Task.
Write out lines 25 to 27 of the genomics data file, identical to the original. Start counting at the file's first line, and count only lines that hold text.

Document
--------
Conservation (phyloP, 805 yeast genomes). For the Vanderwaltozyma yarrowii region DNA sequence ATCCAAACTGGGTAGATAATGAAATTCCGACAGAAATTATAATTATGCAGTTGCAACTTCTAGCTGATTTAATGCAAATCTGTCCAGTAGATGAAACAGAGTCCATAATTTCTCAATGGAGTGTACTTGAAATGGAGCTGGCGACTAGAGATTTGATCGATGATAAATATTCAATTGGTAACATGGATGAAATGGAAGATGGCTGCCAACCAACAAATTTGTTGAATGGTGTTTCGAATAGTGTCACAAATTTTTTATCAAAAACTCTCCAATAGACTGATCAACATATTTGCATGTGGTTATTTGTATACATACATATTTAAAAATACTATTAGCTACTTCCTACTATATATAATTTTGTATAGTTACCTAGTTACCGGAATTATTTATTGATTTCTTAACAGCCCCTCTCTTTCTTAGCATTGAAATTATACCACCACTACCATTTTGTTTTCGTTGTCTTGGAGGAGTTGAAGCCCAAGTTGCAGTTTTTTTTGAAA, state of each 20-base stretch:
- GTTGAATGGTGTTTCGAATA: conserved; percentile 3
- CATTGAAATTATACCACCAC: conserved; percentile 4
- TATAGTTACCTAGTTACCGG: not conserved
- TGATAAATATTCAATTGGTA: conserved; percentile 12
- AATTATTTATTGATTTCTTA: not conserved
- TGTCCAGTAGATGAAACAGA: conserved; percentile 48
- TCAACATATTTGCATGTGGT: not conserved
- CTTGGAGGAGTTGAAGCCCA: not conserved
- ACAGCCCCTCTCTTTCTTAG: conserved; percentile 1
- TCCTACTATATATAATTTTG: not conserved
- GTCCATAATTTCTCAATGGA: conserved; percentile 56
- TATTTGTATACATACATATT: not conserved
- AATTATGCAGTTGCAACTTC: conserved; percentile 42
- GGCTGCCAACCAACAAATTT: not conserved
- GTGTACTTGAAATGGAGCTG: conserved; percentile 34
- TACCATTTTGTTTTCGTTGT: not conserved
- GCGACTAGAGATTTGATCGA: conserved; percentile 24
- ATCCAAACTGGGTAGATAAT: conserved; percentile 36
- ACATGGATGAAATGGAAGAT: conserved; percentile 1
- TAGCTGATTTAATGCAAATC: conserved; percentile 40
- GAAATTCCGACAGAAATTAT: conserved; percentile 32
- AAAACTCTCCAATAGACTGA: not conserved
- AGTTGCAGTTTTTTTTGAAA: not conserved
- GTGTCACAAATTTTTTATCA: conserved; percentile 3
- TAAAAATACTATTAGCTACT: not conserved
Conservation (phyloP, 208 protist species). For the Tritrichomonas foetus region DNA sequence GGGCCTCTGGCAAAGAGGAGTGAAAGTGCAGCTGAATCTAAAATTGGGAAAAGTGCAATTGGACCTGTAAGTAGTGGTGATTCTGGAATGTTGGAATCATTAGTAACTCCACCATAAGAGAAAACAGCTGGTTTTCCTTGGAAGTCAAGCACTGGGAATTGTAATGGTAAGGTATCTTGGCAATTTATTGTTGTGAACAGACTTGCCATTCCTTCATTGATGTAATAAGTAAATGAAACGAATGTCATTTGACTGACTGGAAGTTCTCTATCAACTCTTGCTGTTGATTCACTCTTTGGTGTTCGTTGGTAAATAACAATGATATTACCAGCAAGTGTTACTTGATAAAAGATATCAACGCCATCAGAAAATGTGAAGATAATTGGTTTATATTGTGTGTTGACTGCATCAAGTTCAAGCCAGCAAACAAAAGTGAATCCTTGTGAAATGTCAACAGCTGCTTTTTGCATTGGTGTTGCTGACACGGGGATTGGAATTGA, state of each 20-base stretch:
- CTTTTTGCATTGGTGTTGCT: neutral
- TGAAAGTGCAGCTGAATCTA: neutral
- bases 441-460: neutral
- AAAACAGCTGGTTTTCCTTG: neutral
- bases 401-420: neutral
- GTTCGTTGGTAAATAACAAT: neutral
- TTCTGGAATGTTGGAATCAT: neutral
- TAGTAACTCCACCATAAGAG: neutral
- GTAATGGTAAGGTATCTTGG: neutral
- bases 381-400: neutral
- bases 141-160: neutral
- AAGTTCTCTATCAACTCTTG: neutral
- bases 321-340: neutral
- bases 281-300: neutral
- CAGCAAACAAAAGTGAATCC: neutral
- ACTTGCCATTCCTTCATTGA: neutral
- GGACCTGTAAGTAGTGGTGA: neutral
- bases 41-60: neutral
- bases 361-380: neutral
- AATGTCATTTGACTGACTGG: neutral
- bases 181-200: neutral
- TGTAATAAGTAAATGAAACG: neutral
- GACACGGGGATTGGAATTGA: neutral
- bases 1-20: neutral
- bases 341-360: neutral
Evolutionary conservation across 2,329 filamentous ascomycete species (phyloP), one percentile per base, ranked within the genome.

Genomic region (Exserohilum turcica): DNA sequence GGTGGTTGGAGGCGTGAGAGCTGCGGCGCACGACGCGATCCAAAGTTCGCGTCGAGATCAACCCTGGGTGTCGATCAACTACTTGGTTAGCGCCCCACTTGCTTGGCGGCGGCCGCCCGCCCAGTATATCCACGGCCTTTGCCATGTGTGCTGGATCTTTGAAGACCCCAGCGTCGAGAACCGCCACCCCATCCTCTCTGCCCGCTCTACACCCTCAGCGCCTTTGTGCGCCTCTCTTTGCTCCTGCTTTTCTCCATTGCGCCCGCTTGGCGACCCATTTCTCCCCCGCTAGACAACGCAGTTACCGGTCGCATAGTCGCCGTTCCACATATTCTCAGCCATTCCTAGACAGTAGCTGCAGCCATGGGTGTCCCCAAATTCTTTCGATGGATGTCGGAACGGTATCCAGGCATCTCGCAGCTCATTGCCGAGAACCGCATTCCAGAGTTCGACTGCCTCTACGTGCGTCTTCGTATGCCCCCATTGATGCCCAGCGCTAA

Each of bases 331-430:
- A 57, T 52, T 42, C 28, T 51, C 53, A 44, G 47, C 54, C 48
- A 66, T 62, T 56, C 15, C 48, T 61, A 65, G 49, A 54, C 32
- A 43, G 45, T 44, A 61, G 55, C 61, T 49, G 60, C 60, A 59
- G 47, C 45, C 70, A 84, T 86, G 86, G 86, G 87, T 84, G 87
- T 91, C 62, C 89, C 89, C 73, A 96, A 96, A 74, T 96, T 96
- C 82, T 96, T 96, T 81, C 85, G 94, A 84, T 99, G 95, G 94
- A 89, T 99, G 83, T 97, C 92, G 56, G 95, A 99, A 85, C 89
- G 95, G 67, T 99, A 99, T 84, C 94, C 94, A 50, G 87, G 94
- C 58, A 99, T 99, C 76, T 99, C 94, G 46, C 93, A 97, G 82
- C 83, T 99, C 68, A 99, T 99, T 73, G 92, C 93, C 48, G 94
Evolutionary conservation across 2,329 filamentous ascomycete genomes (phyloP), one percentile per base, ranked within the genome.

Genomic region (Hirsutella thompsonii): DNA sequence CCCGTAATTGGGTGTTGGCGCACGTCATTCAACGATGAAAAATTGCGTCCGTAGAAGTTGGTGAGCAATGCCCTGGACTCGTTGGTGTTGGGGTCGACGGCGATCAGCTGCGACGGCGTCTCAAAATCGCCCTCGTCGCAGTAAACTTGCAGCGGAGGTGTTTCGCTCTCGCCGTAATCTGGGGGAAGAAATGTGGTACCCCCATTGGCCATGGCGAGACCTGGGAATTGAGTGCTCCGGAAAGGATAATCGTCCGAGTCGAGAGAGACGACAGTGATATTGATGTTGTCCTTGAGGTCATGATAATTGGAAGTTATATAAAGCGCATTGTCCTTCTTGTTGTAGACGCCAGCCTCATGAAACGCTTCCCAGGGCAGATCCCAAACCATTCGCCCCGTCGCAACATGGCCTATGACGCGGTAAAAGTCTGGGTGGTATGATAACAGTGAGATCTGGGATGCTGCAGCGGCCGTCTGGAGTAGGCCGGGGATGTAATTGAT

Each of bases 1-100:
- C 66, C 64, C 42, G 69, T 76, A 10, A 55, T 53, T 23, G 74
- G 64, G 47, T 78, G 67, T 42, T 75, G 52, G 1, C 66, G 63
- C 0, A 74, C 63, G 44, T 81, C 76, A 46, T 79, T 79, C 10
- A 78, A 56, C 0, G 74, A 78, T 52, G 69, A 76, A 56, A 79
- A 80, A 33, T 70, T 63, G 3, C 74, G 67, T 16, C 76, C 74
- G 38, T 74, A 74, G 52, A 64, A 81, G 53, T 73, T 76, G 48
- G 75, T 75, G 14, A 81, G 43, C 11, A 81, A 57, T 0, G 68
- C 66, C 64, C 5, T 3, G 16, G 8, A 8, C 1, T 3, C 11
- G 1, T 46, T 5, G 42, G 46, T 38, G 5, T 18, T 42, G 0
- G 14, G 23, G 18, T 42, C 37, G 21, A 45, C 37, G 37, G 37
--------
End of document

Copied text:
- GTGTCACAAATTTTTTATCA: conserved; percentile 3
- TAAAAATACTATTAGCTACT: not conserved
Conservation (phyloP, 208 protist species). For the Tritrichomonas foetus region DNA sequence GGGCCTCTGGCAAAGAGGAGTGAAAGTGCAGCTGAATCTAAAATTGGGAAAAGTGCAATTGGACCTGTAAGTAGTGGTGATTCTGGAATGTTGGAATCATTAGTAACTCCACCATAAGAGAAAACAGCTGGTTTTCCTTGGAAGTCAAGCACTGGGAATTGTAATGGTAAGGTATCTTGGCAATTTATTGTTGTGAACAGACTTGCCATTCCTTCATTGATGTAATAAGTAAATGAAACGAATGTCATTTGACTGACTGGAAGTTCTCTATCAACTCTTGCTGTTGATTCACTCTTTGGTGTTCGTTGGTAAATAACAATGATATTACCAGCAAGTGTTACTTGATAAAAGATATCAACGCCATCAGAAAATGTGAAGATAATTGGTTTATATTGTGTGTTGACTGCATCAAGTTCAAGCCAGCAAACAAAAGTGAATCCTTGTGAAATGTCAACAGCTGCTTTTTGCATTGGTGTTGCTGACACGGGGATTGGAATTGA, state of each 20-base stretch: